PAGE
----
For the second consecutive season Pittsburgh hosted the AFC Championship Game at home by virtue of the Indianapolis Colts' that upset the top-seeded Kansas City Chiefs at Arrowhead Stadium.

The Steelers won the game, but lost to the 1995 Dallas Cowboys in the Super Bowl in a matchup of teams that were looking to join the San Francisco 49ers as the only other team (at the time) to win five Super Bowls. It was the first time in three Super Bowl meetings that the Steelers had lost to the Cowboys. Pittsburgh coach Bill Cowher became (at the time) the youngest head coach to lead his team to the Super Bowl.

After the Super Bowl loss, quarterback Neil O'Donnell signed as a free agent with the New York Jets. The Steelers would not return to the Super Bowl for the next 10 seasons.

1995 Seattle Seahawks season

The 1995 Seattle Seahawks season was the franchise's 20th season in the National Football League, the 20th playing their home games at the Kingdome and the first under head coach head coach Dennis Erickson. They were able to impove on their 6–10 record and finshied the season 8–8, however missing the playoffs for the seventh consecutive season.

1997 Pro Bowl

The 1997 Pro Bowl was the NFL's all-star game for the 1996 season. The game was played on February 2, 1997, at Aloha Stadium in Honolulu, Hawaii. The final score was AFC 26, NFC 23. Mark Brunell of the Jacksonville Jaguars was the game's MVP. In the game, Brunell threw for 236 yards. He connected with the Oakland Raiders Tim Brown for an 80-yard touchdown to tie the game at 23 with only 44 seconds to go.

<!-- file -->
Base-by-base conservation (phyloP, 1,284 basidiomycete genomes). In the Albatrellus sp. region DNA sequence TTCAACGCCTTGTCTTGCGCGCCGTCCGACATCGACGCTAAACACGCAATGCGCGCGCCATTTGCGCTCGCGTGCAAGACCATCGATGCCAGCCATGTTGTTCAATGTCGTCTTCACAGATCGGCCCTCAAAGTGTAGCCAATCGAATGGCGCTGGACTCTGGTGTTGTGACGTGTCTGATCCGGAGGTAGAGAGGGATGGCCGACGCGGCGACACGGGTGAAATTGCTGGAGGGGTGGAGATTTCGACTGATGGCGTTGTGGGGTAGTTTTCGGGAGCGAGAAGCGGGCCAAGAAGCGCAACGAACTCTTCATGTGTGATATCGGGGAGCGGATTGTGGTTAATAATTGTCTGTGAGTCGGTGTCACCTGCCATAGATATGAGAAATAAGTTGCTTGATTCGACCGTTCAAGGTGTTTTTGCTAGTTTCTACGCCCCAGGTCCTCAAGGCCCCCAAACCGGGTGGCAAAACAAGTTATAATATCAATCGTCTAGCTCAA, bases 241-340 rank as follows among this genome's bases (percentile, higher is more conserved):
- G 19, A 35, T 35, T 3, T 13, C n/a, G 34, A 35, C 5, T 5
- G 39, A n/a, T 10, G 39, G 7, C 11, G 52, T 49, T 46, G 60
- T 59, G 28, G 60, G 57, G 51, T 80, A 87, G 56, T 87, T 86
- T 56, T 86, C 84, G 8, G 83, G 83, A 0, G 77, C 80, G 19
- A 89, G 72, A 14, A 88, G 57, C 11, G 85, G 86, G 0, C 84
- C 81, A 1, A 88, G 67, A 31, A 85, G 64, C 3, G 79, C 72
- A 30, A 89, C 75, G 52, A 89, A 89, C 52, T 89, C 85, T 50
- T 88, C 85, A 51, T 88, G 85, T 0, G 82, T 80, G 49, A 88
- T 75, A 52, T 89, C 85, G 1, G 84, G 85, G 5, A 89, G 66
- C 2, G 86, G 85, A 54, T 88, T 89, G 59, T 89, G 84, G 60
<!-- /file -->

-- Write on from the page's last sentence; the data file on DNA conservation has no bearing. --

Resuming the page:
The referee was Larry Nemmers.

To date, this is the most recent Pro Bowl that went to overtime.

Carnell Lake

Carnell Augustino Lake (born July 15, 1967) is a former professional American football player who was a member of the NFL 1990s All-Decade Team. He was the Cornerbacks Coach for the UCLA Bruins under head coach Rick Neuheisel in 2009 before leaving after one season for family reasons. He was the Pittsburgh Steelers defensive backs coach until February 2018.

Darren Woodson

Darren Ray Woodson (born April 25, 1969) is a former American football safety in the National Football League. He played his entire career for the Dallas Cowboys from 1992 to 2003. He was drafted by the Cowboys in the second round (37th overall) of the 1992 NFL Draft out of Arizona State University.

Kevin Hardy (linebacker)